An intriguing look at a couple's secret affair in '28 Hotel Rooms'
A movie review of "28 Hotel Rooms," Matt Ross' intriguing drama about two lovers who act out a long-term affair in a succession of hotel rooms over years.
Special to The Seattle Times
'28 Hotel Rooms,' with Chris Messina, Marin Ireland. Written and directed by Matt Ross. 82 minutes. Not rated; for mature audiences. Sundance Cinemas.
The engrossing "28 Hotel Rooms" is about the difference between the life some people live and the way they hold onto a corner of the life they wanted instead.
Directed by actor Matt Ross (cable TV's "Big Love"), this feature-length duet for two very good performers — Chris Messina (HBO's "Newsroom") and Tony-nominated Marin Ireland ("reasons to be pretty") — is a chamber piece rooted in semi-improvisation.
Ingeniously set in a succession of comfortable, blue-and-gray-toned hotel rooms over several years, the story is entirely driven by a clandestine love affair between an author (Messina) and a corporate analyst (Ireland) — we never learn their names — who are each involved with other people.
Against all odds, their one-night stand as strangers evolves into a long-term attachment neither wants to surrender, despite sporadic and brief encounters. They fall in love and yearn to be together, but their real lives with real commitments are anchored beyond the confines of a rented room. Inevitably, their emotional toll grows as lost opportunities become more serious and more wounding.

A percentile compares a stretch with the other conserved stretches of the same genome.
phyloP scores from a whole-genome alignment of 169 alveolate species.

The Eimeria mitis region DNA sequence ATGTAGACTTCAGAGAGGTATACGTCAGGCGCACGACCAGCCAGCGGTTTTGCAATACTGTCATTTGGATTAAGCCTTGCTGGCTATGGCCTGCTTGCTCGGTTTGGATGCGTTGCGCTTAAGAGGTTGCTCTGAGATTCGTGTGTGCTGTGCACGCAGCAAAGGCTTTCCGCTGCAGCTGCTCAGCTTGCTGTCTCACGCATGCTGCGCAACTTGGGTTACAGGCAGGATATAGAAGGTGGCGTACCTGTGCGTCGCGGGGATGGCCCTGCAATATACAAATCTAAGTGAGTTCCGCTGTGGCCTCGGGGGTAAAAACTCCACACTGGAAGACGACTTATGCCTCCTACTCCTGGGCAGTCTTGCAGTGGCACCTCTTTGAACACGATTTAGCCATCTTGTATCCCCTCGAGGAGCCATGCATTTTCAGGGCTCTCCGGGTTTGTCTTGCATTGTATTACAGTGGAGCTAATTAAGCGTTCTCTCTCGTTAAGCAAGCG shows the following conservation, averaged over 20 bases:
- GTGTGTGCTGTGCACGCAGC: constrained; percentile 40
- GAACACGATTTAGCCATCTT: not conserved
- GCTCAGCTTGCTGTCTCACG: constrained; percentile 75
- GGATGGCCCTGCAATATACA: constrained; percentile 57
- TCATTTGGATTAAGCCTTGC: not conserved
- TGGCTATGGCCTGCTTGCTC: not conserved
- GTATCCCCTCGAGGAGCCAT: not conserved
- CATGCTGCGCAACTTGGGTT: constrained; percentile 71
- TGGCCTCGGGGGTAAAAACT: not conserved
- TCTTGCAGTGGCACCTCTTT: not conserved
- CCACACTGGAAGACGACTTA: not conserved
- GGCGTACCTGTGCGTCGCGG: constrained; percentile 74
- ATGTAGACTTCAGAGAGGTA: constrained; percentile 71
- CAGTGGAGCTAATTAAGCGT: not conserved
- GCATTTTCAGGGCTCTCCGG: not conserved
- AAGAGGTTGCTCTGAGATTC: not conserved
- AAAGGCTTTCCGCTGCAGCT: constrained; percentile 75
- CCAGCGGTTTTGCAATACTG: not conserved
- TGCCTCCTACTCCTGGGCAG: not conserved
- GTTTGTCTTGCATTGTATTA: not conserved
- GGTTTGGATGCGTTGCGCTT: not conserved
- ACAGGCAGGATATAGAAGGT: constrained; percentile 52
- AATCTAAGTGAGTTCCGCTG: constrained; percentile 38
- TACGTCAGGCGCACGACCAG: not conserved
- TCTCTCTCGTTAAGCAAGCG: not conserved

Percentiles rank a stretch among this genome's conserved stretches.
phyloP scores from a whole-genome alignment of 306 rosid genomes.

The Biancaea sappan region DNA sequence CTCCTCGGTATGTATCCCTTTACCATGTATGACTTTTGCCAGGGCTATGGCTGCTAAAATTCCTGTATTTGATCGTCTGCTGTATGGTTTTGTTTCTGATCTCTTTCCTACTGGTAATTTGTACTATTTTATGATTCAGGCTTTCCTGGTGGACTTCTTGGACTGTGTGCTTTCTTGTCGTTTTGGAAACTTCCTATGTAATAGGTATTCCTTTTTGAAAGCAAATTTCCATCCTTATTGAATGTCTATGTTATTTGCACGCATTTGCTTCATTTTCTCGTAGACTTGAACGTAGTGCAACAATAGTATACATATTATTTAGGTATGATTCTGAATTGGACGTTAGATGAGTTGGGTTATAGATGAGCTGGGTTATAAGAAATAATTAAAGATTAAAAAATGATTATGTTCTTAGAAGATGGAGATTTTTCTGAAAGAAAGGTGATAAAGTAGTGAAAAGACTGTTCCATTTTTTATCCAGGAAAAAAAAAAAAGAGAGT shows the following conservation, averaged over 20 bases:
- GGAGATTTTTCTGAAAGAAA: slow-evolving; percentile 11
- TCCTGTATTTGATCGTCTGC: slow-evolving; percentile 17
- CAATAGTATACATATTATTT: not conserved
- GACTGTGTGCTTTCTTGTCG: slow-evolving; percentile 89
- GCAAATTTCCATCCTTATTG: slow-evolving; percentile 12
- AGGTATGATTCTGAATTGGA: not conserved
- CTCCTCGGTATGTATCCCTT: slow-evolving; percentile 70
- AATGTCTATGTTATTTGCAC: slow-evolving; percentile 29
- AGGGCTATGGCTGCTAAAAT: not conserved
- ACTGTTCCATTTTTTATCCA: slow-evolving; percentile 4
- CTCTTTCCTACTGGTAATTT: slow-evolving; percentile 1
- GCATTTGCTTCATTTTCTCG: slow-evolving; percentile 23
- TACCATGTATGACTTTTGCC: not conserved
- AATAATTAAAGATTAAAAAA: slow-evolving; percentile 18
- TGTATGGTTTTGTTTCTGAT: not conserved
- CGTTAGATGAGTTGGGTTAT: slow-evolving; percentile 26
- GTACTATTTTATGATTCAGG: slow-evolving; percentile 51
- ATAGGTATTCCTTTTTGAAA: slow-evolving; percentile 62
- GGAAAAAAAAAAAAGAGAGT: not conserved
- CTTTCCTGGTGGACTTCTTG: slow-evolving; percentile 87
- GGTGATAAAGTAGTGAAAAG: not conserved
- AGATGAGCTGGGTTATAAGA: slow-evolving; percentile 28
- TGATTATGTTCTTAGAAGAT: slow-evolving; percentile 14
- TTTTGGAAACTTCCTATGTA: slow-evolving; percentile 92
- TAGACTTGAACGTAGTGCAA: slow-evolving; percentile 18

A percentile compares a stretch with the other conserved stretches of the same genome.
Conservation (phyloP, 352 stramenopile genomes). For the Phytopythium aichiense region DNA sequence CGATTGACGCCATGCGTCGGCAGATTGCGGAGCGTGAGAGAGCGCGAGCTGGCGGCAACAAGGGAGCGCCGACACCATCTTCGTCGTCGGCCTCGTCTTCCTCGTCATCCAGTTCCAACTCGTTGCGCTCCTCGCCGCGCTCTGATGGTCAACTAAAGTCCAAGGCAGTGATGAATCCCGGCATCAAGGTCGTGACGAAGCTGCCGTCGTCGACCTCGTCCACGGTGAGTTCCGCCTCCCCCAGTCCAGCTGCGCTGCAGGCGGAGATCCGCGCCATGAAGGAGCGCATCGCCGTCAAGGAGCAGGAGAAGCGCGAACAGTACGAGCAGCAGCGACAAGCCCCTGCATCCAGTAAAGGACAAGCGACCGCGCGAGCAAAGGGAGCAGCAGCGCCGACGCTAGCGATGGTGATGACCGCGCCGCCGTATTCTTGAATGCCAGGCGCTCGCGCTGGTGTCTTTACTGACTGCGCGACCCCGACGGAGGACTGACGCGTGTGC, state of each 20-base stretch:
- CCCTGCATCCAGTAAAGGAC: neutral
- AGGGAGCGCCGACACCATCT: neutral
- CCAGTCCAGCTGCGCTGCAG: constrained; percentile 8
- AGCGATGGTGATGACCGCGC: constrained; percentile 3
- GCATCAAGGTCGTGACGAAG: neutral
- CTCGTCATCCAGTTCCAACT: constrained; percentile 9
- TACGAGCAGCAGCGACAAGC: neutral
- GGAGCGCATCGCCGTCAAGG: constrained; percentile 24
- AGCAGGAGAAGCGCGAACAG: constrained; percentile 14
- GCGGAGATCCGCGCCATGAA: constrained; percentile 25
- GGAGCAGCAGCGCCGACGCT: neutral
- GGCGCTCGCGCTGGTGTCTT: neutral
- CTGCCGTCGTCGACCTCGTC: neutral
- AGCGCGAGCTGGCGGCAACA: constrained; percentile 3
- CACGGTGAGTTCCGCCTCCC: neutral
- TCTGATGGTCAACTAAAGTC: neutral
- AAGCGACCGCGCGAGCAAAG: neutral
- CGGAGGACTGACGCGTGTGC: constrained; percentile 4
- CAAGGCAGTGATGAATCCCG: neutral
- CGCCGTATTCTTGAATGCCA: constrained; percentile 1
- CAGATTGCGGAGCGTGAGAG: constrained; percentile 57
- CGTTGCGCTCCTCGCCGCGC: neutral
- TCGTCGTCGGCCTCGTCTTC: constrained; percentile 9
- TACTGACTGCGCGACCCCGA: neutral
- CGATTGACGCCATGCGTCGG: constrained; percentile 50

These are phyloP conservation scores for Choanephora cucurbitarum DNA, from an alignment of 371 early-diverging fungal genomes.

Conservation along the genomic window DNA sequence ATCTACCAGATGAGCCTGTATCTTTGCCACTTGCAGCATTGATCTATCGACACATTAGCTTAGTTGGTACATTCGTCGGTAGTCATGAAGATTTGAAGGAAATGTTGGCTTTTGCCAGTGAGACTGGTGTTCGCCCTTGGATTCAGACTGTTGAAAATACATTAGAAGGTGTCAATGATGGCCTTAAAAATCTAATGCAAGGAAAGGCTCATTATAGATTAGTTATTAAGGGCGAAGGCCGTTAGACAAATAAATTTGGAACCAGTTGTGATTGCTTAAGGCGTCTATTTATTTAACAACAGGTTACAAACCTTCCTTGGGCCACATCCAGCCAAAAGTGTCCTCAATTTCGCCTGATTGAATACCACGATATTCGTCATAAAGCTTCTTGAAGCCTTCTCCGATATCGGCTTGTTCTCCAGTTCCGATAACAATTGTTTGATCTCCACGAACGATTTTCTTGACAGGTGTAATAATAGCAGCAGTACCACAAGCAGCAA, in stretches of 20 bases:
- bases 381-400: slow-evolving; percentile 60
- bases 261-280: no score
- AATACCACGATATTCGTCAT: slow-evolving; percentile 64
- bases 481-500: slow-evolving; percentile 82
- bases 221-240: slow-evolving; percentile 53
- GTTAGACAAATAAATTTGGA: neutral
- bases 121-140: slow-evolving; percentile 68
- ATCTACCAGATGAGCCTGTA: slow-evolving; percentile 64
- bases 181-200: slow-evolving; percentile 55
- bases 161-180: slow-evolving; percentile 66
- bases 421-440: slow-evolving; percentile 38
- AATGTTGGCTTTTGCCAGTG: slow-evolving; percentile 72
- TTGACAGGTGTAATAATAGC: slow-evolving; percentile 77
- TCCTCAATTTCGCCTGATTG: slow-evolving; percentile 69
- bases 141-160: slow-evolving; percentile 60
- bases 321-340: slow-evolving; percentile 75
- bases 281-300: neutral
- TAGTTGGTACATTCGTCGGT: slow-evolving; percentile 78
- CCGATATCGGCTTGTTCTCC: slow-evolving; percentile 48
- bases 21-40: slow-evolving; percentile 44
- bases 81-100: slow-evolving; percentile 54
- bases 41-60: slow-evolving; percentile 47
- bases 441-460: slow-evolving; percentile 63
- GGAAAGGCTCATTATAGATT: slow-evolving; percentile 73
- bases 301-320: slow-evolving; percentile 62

Ross' simple concept of capturing a romantic cycle strictly within hotel rooms initially feels like a glorified gimmick. But over time, intriguing nuances flower. We see, in those rooms, haunting portraits of Messina's cocky novelist growing humbled by failure and compromise, and we watch Ireland's soulful character gradually lose her sense of self as an exhausted mom, businesswoman and restless spouse.
Yet Ross wisely dodges the question of whether this tale is a genuine tragedy or just a case of two people who decided they can't or won't find happiness in the other 99 percent of their lives. Whatever the case, those hotel rooms are like zoo cages for observing trapped lovers.
Tom Keogh: email@example.com